At the regional level, questions over the trajectory of the war and the Gulf states’ military intervention come into focus. Had Saleh’s military and diplomatic coordination with the Saudi-led Coalition succeeded, he would have provided Saudi Arabia and the UAE with a relatively graceful exit from the conflict. Saleh’s death, coming just before the start of the GCC Summit in Kuwait, undoubtedly leaves the Gulf countries scratching their heads. (Until the time of this writing, no official statements have yet been released.) In the wake of his death, finding a resolution without an inside man will become more difficult. The Houthis have shown that they would fight to the last Yemeni, their hardheadedness and implacability second only to their resolve. Without Saleh to stoke an internal insurrection against the Houthis, Yemeni leaders amenable to both Saudi Arabia and the UAE are in short supply, if they exist at all. Ali al-Ahmar, Saleh’s former defense minister, would be the most obvious choice, but his ties to Islamists and al-Qaeda unnerve the UAE in particular—not to mention the United States.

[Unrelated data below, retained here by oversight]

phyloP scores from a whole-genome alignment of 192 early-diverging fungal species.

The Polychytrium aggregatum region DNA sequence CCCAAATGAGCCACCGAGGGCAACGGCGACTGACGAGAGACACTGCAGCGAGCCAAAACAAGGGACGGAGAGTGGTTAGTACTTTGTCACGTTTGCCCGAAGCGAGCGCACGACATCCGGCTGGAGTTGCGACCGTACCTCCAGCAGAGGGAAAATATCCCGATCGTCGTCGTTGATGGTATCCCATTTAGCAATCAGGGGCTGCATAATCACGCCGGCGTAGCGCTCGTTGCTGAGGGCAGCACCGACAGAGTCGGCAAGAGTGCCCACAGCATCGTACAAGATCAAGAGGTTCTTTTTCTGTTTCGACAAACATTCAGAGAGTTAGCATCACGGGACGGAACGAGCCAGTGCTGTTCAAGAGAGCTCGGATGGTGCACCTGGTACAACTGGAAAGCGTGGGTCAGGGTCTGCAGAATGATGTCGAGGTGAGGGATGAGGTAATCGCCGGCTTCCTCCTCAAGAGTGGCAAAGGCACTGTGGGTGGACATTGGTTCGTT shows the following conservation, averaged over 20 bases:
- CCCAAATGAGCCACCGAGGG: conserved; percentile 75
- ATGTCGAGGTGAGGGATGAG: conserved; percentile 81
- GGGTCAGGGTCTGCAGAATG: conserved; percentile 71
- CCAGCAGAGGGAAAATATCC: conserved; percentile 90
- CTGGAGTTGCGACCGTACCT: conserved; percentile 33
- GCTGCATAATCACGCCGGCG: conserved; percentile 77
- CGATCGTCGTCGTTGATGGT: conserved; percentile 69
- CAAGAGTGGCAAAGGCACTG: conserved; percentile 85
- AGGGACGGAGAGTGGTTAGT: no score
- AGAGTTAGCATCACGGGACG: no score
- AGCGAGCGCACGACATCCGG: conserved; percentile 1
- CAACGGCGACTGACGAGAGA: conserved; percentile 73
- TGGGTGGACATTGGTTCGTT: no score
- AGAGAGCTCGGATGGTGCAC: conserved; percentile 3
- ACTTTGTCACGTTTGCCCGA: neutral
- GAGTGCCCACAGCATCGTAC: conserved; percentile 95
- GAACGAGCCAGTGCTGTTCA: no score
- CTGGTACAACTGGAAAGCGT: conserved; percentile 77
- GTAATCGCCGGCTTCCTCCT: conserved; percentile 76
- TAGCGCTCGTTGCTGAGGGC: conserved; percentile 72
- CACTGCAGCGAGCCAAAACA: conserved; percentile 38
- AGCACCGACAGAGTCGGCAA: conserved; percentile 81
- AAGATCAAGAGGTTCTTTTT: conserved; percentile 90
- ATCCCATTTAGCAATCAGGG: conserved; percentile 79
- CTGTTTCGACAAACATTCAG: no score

Which brings us to the question of how the Trump administration might respond to this latest source of instability. Given the “America First” policy, the United States is unlikely to change course; its interest will remain defeating terrorism in Yemen militarily without addressing any of the underlying causes. The most cynical view would see the Trump administration focused purely on US economic gain, as the renewed instability might keep the Gulf engaged in an unending conflict and keep them shopping for US arms. A less cynical view would see the US administration as punting the problem back to Saudi Arabia and the UAE, providing what diplomatic assistance they might request. However, the current US administration has not flexed much diplomatic muscle in the past year, and with rumors that the Secretary of State Rex Tillerson might soon be out of his position, the administration will likely be focused on replacing Tillerson and getting the State Department in order.